Once, twice, 53 times a sinner?

We are taught that creating our reality, and all within that reality, begins with thought, with intention, with our minds — and then with words, followed by action.

by Susan Torres — 

In the dawning of this new age — the age of enlightenment, the Age of Aquarius — whose threshold we have just crossed, we were and are continuously taught and reminded to watch our thoughts, words and actions. They yield tremendous power in our lives, just by their vibrations or energy. They unquestionably affect our life and the lives of those we touch.

We are taught that creating our reality, and all within that reality, begins with thought, with intention, with our minds — and then with words, followed by action. This universal law applies to every single human being — regardless of race, color, gender, age or creed — always has, always will. There are no exceptions.

But, what about traditional prayer? Do we really listen to what we are saying or do we just recite by rote? For centuries we have been taught and have recited very powerful, traditional prayers. The Rosary, one of the most well-known ritualistic prayers, is said daily throughout the world. Vision sightings of Our Lady of Medjugorje are still seen in this age, where she implores us repeatedly to pray the Rosary for world peace.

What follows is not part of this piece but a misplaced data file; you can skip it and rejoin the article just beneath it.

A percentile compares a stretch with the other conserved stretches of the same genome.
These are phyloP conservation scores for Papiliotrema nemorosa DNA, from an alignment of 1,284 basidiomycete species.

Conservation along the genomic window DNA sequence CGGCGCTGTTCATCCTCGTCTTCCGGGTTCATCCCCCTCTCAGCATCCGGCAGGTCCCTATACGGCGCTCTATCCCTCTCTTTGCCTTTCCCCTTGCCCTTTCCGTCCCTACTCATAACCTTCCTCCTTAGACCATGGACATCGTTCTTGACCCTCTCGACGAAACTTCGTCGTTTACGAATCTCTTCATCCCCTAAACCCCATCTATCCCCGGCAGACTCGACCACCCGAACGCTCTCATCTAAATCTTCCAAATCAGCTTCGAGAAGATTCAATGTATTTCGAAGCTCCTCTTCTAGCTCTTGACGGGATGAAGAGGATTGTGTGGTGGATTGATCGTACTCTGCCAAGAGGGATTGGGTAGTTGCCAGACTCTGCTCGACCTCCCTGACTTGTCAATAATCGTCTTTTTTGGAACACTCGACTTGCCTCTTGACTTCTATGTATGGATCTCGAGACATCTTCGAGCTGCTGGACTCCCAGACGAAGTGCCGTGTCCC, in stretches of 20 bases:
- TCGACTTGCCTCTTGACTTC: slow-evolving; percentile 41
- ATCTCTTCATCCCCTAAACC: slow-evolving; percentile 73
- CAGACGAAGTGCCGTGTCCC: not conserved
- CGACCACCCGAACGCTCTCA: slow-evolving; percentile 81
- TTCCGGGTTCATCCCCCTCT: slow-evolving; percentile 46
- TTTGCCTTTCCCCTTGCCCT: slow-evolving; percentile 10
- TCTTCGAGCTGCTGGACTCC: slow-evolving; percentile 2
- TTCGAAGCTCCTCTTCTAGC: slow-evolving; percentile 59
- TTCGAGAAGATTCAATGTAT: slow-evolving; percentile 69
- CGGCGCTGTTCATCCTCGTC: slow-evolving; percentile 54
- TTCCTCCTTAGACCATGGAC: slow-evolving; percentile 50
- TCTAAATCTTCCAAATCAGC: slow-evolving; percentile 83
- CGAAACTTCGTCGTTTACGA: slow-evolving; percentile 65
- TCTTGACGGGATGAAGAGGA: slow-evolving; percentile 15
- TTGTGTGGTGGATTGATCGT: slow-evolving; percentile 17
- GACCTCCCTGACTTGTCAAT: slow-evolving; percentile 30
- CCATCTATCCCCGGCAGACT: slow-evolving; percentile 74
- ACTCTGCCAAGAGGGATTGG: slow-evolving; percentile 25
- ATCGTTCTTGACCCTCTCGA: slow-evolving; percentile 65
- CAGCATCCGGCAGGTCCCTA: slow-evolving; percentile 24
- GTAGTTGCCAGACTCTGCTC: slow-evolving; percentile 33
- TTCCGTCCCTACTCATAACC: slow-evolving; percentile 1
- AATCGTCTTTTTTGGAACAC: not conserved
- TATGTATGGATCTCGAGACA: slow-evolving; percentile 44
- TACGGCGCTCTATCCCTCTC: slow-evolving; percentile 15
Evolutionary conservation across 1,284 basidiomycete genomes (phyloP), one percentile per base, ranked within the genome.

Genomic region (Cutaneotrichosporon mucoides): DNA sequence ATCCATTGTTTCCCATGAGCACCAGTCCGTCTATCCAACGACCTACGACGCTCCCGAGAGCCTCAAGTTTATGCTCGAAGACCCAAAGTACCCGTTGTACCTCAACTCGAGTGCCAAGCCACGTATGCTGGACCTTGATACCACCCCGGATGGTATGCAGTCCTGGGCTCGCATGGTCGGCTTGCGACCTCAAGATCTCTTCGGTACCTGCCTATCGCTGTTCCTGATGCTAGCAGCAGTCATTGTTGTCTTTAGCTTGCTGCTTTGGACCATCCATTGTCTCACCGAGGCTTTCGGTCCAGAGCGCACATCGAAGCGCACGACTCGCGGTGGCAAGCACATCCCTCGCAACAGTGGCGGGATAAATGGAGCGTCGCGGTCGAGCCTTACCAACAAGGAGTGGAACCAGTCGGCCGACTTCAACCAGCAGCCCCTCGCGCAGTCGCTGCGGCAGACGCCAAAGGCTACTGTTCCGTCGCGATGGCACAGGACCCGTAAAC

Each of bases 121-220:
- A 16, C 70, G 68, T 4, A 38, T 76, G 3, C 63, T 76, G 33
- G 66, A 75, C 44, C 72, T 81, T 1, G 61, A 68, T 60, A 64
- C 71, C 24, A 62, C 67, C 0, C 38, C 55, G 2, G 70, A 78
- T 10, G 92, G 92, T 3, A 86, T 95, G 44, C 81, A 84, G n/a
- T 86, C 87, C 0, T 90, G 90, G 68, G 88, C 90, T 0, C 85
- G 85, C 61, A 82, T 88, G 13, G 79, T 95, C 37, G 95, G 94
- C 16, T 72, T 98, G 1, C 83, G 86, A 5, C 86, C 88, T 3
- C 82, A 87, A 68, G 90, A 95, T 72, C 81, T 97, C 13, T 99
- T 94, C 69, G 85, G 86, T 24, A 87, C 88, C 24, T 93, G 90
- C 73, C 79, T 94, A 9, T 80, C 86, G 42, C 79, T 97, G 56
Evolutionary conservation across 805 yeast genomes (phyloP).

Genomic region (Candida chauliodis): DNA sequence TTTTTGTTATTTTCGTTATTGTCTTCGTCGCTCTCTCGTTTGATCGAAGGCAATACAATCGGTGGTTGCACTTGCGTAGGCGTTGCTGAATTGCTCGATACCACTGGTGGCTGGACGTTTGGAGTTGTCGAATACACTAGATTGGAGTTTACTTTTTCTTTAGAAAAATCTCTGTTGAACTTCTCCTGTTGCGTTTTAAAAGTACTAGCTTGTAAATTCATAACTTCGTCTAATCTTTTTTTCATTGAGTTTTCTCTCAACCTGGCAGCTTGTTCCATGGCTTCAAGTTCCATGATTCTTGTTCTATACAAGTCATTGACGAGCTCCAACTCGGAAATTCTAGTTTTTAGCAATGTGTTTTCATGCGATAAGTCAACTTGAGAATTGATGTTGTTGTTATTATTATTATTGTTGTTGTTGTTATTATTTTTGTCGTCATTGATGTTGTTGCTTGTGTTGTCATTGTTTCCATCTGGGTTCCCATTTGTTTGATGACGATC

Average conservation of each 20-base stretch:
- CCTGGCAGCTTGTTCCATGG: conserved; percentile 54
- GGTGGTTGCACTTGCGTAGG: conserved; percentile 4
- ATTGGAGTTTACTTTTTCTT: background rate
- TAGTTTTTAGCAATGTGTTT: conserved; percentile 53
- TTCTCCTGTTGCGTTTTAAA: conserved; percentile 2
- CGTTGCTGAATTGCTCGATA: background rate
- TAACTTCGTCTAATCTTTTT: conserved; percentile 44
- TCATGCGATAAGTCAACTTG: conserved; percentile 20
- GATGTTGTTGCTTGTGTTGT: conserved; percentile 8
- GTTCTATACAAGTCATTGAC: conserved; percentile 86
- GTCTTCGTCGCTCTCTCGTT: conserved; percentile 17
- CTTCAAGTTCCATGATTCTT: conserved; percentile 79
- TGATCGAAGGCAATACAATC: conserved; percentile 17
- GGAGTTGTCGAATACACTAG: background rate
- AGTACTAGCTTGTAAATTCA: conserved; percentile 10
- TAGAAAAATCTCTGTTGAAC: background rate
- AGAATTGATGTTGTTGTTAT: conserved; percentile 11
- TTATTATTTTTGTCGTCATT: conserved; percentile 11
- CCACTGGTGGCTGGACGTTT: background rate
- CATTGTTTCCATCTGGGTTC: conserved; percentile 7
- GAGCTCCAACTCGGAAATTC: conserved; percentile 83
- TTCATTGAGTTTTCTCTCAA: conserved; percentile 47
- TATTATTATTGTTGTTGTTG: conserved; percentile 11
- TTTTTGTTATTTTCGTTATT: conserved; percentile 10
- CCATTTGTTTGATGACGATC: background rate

However, in reciting the “Hail Mary,” a powerful prayer of honor and supplication for each and every one of us, we speak the words “Holy Mary, Mother of God, pray for us ‘sinners,’ now and at the hour of our death.” And yes, we all fall short of the mark and certainly we can all use Mother Mary’s help — but the word sinner — isn’t there a better word, a more positive word we can use to speak about ourselves?

In saying the Rosary, we repeat that prayer 53 times. Do we really want to declare to the Universe, again and again, that we are sinners? What message does that convey to our minds? Even if we simply speak the prayer by rote, not  consciously listening to what we are saying, we still know that those words have a powerful impact on our lives.

Does continually affirming this sinner status to our minds give us the OK to continue acting as we do? When we make a mistake, or treat someone less than respectfully, is it justified because, after all, we are sinners and are expected to behave that way? Do you really want to call yourself a sinner, again and again?

Maybe, just maybe, we could say “pray for us winners” or “pray for us servants” — or perhaps just a simple “pray for us” would do the job. Maybe it is time for us to take accountability for ourselves, in every arena.

Watch the words we say and make a positive, joyful noise unto the Lord, unto Mother Mary, unto the Universe itself by speaking of ourselves in a positive, loving way. Amen.

 

Susan Torres is an ordained minister, certified spiritual counselor, intuitive angel reader and Reiki master teacher/practitioner. 602-548-1313.

Reprinted from AzNetNews, Volume 25, Number 5, October/November 2006.

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